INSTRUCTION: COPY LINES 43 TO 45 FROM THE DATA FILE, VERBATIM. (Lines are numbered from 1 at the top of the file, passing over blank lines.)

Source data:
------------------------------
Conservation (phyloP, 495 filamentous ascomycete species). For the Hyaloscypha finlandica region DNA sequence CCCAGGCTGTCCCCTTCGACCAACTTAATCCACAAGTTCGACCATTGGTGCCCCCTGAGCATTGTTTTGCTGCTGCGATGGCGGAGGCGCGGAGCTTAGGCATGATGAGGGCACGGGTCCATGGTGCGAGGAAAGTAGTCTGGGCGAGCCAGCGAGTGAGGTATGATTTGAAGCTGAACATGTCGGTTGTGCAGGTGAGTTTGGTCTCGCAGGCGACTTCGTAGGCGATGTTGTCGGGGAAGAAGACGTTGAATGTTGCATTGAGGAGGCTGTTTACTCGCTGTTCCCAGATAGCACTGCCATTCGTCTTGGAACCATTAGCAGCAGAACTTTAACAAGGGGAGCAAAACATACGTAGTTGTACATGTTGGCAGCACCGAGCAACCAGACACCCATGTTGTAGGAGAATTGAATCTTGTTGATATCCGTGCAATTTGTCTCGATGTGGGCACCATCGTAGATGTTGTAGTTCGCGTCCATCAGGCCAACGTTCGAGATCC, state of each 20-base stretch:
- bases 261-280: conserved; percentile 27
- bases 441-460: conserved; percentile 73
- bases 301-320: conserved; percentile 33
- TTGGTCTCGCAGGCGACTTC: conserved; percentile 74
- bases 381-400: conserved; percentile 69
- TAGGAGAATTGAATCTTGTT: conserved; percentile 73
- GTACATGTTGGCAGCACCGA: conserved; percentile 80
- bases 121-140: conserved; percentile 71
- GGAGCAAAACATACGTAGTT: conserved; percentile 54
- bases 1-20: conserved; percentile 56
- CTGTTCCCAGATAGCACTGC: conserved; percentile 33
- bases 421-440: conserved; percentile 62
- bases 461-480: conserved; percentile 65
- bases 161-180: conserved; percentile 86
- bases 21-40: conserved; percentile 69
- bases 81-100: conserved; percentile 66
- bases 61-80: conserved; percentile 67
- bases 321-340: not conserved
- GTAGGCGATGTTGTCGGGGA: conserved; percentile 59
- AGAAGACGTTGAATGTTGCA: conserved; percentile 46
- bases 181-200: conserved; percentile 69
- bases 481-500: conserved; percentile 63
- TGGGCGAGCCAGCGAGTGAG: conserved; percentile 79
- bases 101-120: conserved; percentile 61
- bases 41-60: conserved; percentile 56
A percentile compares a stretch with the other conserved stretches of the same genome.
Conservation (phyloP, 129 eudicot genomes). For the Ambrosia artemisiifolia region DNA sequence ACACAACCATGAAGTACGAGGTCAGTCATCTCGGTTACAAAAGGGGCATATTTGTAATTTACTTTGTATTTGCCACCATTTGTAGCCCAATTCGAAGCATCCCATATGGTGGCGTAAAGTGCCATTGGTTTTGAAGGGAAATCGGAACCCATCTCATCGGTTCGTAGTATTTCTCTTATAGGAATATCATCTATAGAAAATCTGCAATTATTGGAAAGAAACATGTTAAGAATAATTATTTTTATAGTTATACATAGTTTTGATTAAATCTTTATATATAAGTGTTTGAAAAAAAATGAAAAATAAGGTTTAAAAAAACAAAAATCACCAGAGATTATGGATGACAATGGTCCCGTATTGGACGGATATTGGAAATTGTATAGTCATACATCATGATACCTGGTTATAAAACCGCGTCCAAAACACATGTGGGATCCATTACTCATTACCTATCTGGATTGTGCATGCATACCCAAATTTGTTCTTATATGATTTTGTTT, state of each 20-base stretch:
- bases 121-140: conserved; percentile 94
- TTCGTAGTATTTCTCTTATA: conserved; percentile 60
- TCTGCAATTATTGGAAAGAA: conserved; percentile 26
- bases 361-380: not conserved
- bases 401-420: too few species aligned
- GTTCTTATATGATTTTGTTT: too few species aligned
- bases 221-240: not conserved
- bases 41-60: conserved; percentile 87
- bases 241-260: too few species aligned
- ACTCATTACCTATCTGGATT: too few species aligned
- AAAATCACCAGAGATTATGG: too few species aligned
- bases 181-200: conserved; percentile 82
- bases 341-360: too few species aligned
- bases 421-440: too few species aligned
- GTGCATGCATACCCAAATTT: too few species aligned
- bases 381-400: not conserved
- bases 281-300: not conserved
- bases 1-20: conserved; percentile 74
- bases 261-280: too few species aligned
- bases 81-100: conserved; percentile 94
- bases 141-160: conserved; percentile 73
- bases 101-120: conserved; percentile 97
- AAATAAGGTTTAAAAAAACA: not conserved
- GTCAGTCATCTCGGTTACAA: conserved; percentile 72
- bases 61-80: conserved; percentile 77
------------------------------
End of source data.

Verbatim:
- GTGCATGCATACCCAAATTT: too few species aligned
- bases 381-400: not conserved
- bases 281-300: not conserved